Until the 1980s, permits to carry a concealed handgun were discretionary in most states. Meaning they were issued at someone’s discretion—typically a sheriff or police chief. If you were politically connected, carried cash or just happened to live in an area that still respected the right to personal self-defense, gun permits were granted, but people really didn’t talk much about them.
That all changed in 1987. And you can thank one Marion P. Hammer, of the Unified Sportsmen of Florida, and NRA’s first lady president. In 1987 Florida passed the model “shall-issue” concealed carry law in the nation. Although a few other states had already had some form of “shall issue,” it was the Florida law that set the standard for future legislation. Essentially, what it did was recognize for all law-abiding citizens the right of self-defense once again. No longer were citizens completely dependent upon law enforcement largesse, influence or geography for their own personal security. In Florida, if you had committed no crime and were willing to go through the permitting process, you would be able to obtain a CCW permit without having to prove “need” to a bureaucrat. And crime went down.
The effect of the 1987 Florida law would not be immediately responded to by the firearm industry as a whole. But some firms such as Seecamp and Arcadia Machine & Tool (AMT) were ahead of the domestic pocket pistol curve. In 1981, the .25 ACP Seecamp LWS was introduced by a company that previously was in the business of gunsmithing and turning out double-action M1911s. The LWS .25 was a trigger-cocking self-loader, what we now refer to as “double-action-only.” Pull the trigger, and it cocked the hammer and then released it to fire. It was soon followed by the LWS .32 in .32 ACP—and it became known as a gun pocketed by the concealed carry intelligentsia. The Seecamp had neither sights nor an external manual safety, relying on a long, heavy, deliberate pull of the trigger instead. The all-stainless Seecamp finally made it into .380 ACP in 2000, and North American Arms makes a copy of it, too. Thirty-five years later, Seecamp still has a waiting list. Following on the heels of the Seecamp was the AMT Backup series made in .380 ACP, which we first tested in the June 1993 issue, followed by a larger .45 ACP and even a .22 Long Rifle version.
But more pocket pistols were on the way—the two most emblematic were from then-new companies, Kahr Arms and Kel-Tec. In July 1995 there was a cover story written by then Technical Editor Robert W. Hunnicutt titled “Slick Slide Compact 9 mms.” The story on the recoil-operated Kahr Arms K9 and Kel-Tec P-11 began with, “A lot of concealed carriers want the simplicity of a snub-nose revolver with the firepower of an autoloader. Two new trigger-cocking 9 mm compact pistols provide both.” Kahr Arms, under the leadership of Justin Moon, had spent considerable time and money patenting the ideal pocket pistol, first in steel, then aluminum (and later in polymer). Hunnicutt wrote “The Kahr K9 resembles a shrunken Glock enough to cause double takes.”
Kel-Tec’s owner and principal designer, George Kelgren (who previously designed the Grendel P-12 pistol), was onto something, and that something was a single-stack magazine, trigger-cocking operation and a polymer frame. “At a suggested retail price of $300, it should sell in most places at a price not much over a used pistol. It’s definitely worth a look from the budget-conscious defensive user,” wrote Hunnicutt in 1995. Kahr and Kel-Tec were joined by Taurus with the PT-111 Millennium in 9 mm in 1999. As good and affordable as the P-11 was, Kel-Tec’s biggest hit was the 2003 introduction of the .380 ACP P-3AT—the .380s sold like hotcakes.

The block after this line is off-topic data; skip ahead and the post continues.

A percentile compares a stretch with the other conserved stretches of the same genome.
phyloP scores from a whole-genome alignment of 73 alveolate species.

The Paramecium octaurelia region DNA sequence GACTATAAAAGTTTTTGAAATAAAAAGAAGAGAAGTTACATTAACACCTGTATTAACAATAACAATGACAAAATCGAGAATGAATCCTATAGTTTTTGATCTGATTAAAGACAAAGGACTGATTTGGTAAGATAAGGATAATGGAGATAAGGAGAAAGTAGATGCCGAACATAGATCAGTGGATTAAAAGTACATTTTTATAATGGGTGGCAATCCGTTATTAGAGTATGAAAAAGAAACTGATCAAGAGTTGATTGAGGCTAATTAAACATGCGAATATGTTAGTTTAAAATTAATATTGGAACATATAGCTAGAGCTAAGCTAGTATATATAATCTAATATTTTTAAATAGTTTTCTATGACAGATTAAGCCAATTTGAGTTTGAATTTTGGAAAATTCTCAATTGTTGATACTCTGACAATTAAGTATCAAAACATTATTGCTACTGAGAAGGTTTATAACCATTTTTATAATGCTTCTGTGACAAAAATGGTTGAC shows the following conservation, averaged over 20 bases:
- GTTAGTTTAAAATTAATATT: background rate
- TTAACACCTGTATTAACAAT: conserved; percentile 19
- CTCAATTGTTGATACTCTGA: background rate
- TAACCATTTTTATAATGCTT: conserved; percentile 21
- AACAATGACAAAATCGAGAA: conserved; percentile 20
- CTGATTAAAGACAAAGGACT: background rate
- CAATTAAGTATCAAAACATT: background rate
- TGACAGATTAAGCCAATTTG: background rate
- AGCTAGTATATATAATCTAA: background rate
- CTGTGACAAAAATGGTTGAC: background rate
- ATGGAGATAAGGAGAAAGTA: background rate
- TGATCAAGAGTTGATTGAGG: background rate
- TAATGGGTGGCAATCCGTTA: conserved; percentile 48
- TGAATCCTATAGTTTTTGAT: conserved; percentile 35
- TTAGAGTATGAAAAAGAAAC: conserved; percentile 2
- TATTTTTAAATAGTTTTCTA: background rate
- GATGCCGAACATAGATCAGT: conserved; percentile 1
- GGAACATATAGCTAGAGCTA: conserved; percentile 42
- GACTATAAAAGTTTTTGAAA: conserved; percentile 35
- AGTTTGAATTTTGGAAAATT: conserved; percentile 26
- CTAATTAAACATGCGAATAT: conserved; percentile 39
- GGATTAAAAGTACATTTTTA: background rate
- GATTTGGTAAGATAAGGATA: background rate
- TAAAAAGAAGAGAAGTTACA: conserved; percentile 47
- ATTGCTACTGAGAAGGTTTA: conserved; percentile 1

But even bigger news in the world of polymer-frame, trigger-cocking, single-stack pocket pistols came in 2008. Legend has it that when George Kelgren first got his hands on the Ruger LCP at that year’s SHOT show, he said “Oh well, it was only a matter of time.” In July 2008, Field Editor Wiley Clapp wrote “The LCP is small, light and flat enough to be carried without being noticed at any time and in any kind of attire.” At the time its suggested retail price was $330—and the LCP sells for considerably less today.
The maturation of the spread of affordable, lawful, personal armed self-defense is expressed in the original Ruger LCP. Sturm, Ruger & Co., which had gone from really the fiefdom of one of the greatest figures in firearm history, William B. Ruger, Sr., had become a publicly held commercial manufacturer with leadership wanting to make the kinds of guns people wanted buy and incredible production capacity to make it happen. What the LCP did was put an old-line name on the pocket pistol once again. Ruger forced an entire industry’s hand. Even Glock, which had clung to double-stack magazines despite consumer demand, joined the pocket pistol pack with its U.S.–made .380 ACP G42 in 2014 and last year with the 9 mm G43. Now it’s hard to find a gunmaker that doesn’t offer a self-loading pocket pistol.
In recent years, the real revolution in pocket pistols hasn’t been in the guns themselves, but rather in how they are engineered for affordable mass production. Too, advances in modern self-defense ammunition have helped legitimize smaller guns. While many self-defense experts regard .380 ACP as marginal for defensive use, there is no doubt that the modern expanding hollow point is far more effective than the ball round of even a few decades ago in stopping a threat. And pocket pistols come in everything from .22 to .45 these days.
Today, millions of law-abiding Americans with pistols in their pockets are heeding the century-old wisdom of Capt. Pollard: “Wherever the criminal classes use weapons, the respectable classes also adopt them for private defense. The police all the world over share the trait of never being on the scene when wanted.”